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New Diagnostic Category Will Hold Subset of Autism Cases

Published February 3, 2014 in Simons Foundation Autism Research Initiative

Most of the children who would lose their autism diagnosis under the diagnostic criteria released last year will fall under the new category of social (pragmatic) communication disorder (SDC), reports a large study of Korean children. The study was published last week in the American Academy of Child and Adolescent Psychiatry. SCD is a condition that includes severe social and communication deficits but lacks the repetitive behaviors and restricted interests seen in autism.

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Lack of Training Begets Autism Diagnosis Bottleneck

Published January 13, 2014 in Simons Foundation Autism Research Institute

One of the frustrations that parents of children with autism most commonly voice is the long wait for a diagnosis. In the meantime, the children grow up and out of the critical period for early intervention. The scenario for adults seeking an autism diagnosis is even grimmer, as there are fewer practitioners experienced in caring for adults with autism than in caring for children with the disorder. There are few comprehensive statistics about waiting times, but the bottlenecks in access to autism diagnosis and care are widely acknowledged. These concerns are spurring the medical community to take a hard look at the failings of professional training in contributing to the problem.

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Maternal Infection During Pregnancy and Autism Spectrum Disorders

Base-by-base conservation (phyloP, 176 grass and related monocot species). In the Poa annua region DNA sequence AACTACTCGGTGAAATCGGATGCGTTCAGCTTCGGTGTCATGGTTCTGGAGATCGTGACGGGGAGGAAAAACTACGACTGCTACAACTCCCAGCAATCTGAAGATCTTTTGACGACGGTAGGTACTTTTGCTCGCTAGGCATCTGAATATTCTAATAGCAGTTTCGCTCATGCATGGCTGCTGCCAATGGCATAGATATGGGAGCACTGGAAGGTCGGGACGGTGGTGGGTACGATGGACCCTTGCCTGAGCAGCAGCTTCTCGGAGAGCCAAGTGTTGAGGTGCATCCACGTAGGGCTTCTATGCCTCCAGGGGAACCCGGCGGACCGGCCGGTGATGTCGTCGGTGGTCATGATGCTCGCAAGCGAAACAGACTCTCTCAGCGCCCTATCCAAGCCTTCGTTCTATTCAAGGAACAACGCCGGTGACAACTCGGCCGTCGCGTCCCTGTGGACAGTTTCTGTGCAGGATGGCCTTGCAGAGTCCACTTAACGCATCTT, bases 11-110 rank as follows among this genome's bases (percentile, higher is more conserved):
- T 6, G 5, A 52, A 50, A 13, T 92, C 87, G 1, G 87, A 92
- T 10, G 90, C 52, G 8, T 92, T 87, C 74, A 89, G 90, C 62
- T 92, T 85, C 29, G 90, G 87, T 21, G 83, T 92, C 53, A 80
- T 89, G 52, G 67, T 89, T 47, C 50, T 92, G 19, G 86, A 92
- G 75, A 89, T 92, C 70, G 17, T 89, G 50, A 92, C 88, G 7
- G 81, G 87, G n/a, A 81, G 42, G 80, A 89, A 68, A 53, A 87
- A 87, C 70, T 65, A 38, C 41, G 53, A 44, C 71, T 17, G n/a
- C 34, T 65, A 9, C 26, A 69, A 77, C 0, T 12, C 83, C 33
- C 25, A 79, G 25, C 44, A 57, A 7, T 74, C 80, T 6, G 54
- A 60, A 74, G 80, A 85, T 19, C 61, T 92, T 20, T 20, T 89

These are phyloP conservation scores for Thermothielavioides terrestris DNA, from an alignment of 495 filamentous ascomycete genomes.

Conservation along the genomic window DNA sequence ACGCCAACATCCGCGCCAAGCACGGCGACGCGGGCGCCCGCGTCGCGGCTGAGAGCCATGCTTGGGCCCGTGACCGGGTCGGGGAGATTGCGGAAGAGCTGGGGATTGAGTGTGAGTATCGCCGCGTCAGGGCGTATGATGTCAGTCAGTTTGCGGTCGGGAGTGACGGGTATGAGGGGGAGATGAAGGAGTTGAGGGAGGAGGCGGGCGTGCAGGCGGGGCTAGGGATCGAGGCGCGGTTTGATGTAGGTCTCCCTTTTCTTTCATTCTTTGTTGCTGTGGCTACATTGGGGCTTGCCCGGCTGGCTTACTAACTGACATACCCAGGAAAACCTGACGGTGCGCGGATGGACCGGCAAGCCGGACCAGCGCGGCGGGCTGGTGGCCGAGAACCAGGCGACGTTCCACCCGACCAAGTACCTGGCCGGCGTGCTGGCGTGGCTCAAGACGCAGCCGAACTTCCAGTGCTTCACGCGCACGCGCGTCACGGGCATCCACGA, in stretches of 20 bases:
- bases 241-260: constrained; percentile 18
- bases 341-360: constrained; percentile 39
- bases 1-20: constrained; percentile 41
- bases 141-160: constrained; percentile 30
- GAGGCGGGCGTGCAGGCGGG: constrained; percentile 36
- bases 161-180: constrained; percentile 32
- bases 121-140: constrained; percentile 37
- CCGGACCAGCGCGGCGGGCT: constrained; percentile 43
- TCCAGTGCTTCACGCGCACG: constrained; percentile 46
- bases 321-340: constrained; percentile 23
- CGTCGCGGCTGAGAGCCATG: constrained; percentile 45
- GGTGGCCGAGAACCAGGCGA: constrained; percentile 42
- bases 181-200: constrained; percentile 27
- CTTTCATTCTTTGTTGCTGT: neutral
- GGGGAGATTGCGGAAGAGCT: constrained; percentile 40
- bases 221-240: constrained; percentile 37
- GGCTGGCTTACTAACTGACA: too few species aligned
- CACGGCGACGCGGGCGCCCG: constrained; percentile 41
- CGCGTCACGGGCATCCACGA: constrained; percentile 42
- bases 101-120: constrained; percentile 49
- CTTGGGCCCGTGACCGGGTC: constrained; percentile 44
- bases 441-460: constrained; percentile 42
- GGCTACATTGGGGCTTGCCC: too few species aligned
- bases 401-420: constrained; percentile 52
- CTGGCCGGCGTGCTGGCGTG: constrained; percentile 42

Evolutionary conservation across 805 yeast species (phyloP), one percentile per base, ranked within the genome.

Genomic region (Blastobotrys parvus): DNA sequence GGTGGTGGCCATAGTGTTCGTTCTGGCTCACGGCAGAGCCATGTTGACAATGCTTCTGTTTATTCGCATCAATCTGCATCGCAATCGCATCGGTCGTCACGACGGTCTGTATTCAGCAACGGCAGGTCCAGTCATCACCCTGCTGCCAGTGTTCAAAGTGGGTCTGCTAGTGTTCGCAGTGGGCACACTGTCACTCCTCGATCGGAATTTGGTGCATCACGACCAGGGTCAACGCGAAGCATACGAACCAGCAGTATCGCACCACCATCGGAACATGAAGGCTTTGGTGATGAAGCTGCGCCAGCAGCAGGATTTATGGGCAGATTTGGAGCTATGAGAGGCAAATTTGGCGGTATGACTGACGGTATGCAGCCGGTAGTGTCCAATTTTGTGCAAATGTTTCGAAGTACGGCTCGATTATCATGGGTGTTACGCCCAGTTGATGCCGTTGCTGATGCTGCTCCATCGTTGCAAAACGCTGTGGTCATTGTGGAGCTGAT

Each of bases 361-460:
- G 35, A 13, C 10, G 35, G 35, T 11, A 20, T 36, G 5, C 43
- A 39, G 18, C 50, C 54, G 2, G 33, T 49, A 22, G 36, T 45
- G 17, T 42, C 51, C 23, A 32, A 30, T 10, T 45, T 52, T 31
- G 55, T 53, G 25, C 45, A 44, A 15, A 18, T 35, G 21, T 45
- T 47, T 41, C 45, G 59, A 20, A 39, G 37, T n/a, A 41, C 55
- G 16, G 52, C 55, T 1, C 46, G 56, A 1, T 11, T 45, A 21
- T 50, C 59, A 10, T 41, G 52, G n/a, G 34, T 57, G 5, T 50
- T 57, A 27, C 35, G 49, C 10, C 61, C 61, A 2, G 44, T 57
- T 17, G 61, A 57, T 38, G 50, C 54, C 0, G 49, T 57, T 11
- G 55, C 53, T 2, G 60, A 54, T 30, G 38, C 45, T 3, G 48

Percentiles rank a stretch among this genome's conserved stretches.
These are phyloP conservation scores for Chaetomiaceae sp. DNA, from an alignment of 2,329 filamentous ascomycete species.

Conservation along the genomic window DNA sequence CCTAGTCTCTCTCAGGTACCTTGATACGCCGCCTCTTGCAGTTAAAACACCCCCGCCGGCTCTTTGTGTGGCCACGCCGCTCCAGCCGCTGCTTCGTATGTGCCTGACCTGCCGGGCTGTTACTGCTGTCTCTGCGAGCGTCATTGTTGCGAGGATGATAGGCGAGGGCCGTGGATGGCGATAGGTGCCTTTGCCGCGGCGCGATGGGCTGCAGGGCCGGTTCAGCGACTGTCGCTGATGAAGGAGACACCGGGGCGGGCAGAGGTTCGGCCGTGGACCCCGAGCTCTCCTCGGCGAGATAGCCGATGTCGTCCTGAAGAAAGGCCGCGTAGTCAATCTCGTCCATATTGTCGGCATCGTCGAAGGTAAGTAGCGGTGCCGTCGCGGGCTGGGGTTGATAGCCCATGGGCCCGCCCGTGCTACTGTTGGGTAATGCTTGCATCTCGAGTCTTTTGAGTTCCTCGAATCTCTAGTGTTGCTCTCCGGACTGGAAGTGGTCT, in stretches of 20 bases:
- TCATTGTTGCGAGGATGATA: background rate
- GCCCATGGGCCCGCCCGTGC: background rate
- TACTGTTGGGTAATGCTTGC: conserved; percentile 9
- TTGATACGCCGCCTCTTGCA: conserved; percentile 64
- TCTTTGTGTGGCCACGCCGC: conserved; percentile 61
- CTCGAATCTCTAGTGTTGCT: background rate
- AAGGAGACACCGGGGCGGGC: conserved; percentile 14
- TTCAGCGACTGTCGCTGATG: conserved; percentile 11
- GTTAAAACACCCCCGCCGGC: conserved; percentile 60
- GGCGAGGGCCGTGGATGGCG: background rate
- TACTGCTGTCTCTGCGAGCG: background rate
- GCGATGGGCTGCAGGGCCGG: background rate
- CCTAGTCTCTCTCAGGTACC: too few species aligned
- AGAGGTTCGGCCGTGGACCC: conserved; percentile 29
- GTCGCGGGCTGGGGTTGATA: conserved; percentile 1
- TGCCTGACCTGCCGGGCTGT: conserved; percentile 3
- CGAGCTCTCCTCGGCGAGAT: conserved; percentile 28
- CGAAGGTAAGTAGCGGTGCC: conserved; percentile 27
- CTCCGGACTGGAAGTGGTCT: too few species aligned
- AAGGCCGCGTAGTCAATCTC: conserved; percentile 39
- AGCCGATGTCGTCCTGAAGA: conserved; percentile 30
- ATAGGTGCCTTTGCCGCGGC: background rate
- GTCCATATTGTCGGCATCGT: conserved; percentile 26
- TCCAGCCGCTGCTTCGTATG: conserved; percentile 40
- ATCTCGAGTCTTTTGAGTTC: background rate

Published January 1, 2014 in Journal of Autism and Developmental Disorders

Pregnant women who were diagnosed with a bacterial infection during a hospital visit were more likely to have their child be diagnosed with autism spectrum disorder, a study in the Journal of Autism and Developmental Disorders reports. “Multiple maternal infections and bacterial infections occurring during late pregnancy, particularly those diagnosed in a hospital setting, were associated with a higher risk of autism,” the researchers reported.

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Study Links Autism and Somalis in Minneapolis

Published December 16, 2013 in New York Times

A long-awaited study has confirmed the fears of Somali residents in Minneapolis that their children suffer from higher rates of a disabling form of autism compared with other children there. The study by the University of Minnesota, the Centers for Disease Control and Prevention, and the research and advocacy group Autism Speaks found high rates of autism in two populations: About one Somali child in 32 and one white child in 36 in Minneapolis were on the autism spectrum. But the Somali children were less likely than the whites to be high-functioning and more likely to have I.Q.s below 70. (The average I.Q. score is 100.) The study offered no explanation of the statistics.

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New Diagnostic Tool for Adults with Autism

Published December 9, 2013

Researchers at Karolinska Institutet in Sweden have developed a new screening tool to facilitate the diagnosis of Autism Spectrum Disorder in adults. The test is presented in the scientific journal Molecular Autism and is unique in that researchers have, as part of their evaluation, compared the group diagnosed with Autism Spectrum Disorder with psychiatric patients. In adults, distinguishing Autism Spectrum Disorder from other psychiatric conditions can be a problem, as their symptoms often overlap or are similar to those in schizophrenia, attention deficit and hyperactivity disorder (ADHD) or severe personality disorders.